Finance Your Super Tipping extra money into super will reduce your tax bill. Here’s what you need to know
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Tipping extra money into super will reduce your tax bill. Here’s what you need to know

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The end of the financial year is almost upon us and that means it’s time to focus on superannuation to ensure you maximise your benefits in the current financial year.

One way to do that could be through making a voluntary contribution.

And if that’s what you are planning to do, you need to act now.

“You need to act well before time,” said Michael Abrahamsson, principal of Flinders Private Wealth.

“So, if you are making a contribution using BPAY, a bank transfer or through your employer, don’t leave it to the last couple of business days as there could be a holdup.”

Check your contributions limit

The Australian government imposes annual caps on superannuation contributions so you need to check whether you are still within these limits.

The annual cap on ‘concessional’ contributions is $25,000, while the annual cap on ‘non-concessional’ contributions is $100,000.

The former will rise to $27,500 and the latter to $110,000 on July 1.

Concessional contributions include compulsory employer contributions, salary sacrifice payments, and personal deductible contributions that you can claim as a tax deduction.

The first two involve contributing a portion of your salary into super before you pay tax on it and are processed by your employer.

And the third involves making voluntary contributions with after-tax dollars (i.e. transferring funds from your bank account into super) and claiming a tax deduction on these payments when you file your tax return.

Such contributions offer a major tax advantage, as they are taxed in your super fund at a rate of 15 per cent – which for most people is much lower than their marginal tax rate.

“If you’ve got an income of over $45,000, any money you put extra into super will save you 19.5 cents in the dollar,” said Robert Goudie, principal at Consortium Private Wealth.

And for those with higher incomes, the savings are even greater unless you earn more than $250,000 a year.

At that point, the super contributions tax jumps from 15 to 30 per cent, which still leaves a benefit of 17 per cent in tax.

Hot tip: You can find out how much you can pay into super without exceeding your concessional contributions cap by accessing the ATO’s online service through your MyGov account.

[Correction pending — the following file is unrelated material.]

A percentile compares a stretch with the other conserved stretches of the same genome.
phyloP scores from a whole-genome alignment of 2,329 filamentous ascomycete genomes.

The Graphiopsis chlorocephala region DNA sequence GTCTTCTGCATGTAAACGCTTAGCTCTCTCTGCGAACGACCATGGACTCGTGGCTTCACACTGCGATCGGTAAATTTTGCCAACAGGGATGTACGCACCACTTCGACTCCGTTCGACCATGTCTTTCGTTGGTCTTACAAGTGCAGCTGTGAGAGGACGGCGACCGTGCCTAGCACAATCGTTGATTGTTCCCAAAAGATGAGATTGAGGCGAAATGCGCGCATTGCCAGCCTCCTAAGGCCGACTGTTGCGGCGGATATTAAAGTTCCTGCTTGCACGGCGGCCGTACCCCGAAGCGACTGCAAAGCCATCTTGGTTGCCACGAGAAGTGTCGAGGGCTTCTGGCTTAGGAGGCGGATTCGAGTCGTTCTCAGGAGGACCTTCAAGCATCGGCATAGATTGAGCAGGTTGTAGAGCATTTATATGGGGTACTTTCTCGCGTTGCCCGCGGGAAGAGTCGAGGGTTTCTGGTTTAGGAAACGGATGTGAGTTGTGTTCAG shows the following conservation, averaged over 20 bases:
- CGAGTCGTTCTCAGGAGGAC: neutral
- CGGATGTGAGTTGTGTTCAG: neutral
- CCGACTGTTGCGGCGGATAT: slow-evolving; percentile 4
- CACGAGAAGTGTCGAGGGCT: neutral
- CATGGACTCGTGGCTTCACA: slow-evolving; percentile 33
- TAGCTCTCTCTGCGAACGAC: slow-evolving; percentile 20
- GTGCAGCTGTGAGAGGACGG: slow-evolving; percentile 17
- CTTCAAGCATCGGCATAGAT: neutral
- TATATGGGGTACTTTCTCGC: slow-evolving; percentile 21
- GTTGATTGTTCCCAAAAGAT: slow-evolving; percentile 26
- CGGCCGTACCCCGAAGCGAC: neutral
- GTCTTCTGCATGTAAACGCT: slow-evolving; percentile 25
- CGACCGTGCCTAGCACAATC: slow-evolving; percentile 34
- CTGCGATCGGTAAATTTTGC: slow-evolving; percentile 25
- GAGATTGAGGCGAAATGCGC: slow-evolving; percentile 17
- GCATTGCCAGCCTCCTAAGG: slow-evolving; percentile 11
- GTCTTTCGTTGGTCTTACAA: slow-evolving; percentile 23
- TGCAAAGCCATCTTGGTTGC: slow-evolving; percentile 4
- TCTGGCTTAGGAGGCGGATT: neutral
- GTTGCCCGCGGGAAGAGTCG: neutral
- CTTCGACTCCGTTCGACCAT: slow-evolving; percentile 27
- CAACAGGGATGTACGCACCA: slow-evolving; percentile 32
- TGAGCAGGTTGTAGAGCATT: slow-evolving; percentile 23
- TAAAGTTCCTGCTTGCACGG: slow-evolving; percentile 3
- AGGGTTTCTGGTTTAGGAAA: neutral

Click on the ‘Super’ dropdown bar and then go to ‘Concessional Contributions’ under the ‘Information’ tab to find out your available concessional contributions cap.

The ATO service can also tell you how much in unused concessional contributions you can ‘carry forward‘ from previous tax years, a concept that we explain below.

Carry-forward arrangements

Since 2018-19, the federal government has allowed Australians to carry forward their unused concessional contributions caps from previous financial years.

The aim of the scheme was to help older Australians wanting to build up their super balances in the years before retirement.

What it means is that in certain circumstances, members can tip more than $25,000 into their superannuation in one year without having to pay extra tax.

Licensed financial adviser Craig Sankey gave this example in a recent TND article:

Let’s assume Tina wants to maximise her concessional contributions in 2020-21 by making either salary-sacrifice contributions or tax-deductible contributions.

Over the previous two financial years, she has been well under her concessional cap, having made concessional contributions of $10,000 in 2018-19 and concessional contributions of $15,000 in 2019-20.

This means she may be able to make up to $50,000 of concessional contributions in 2020-21, as the following table demonstrates:

Hot tip: Concessional contributions include SG payments from your employer and the carry-forward measure is only available to people with a super balance of less than $500,000 at June 30 the previous year.

Low-income earners receive a boost

The federal government also runs a scheme to help low-income earners top up their super.

If you earn no more than $39,837 a year and make a voluntary super contribution of $1000, the government will pay $500 into your super fund as an incentive to save more.

The payment is known as a ‘super co-contribution‘ and cuts out at annual incomes above $54,837, with the maximum payment amount being $500.

If your annual income is between $39,837 and $54,837, your maximum entitlement will reduce progressively as your income rises.

And if you contribute less than $20, the government will pay the minimum amount of $20.

Members do not need to apply for payment.

If you are eligible for the scheme and your super fund has your Tax File Number, the government will make the payment automatically.

A few other points to consider

  • The Superannuation Guarantee will rise from 9.5 per cent to 10 per cent on July 1, which is worth taking into consideration when reviewing your salary sacrifice arrangements
  • The federal government has extended for another 12 months the temporary reduction in minimum superannuation drawdown rates introduced during the sharemarket crash last year. Most of the major industry and retail funds have said they “are going to apply the minimum so if you are going to need more than that then you need to reach out to your fund,” Mr Abrahamsson said. The exact rates are included in the table above.

The New Daily is owned by Industry Super Holdings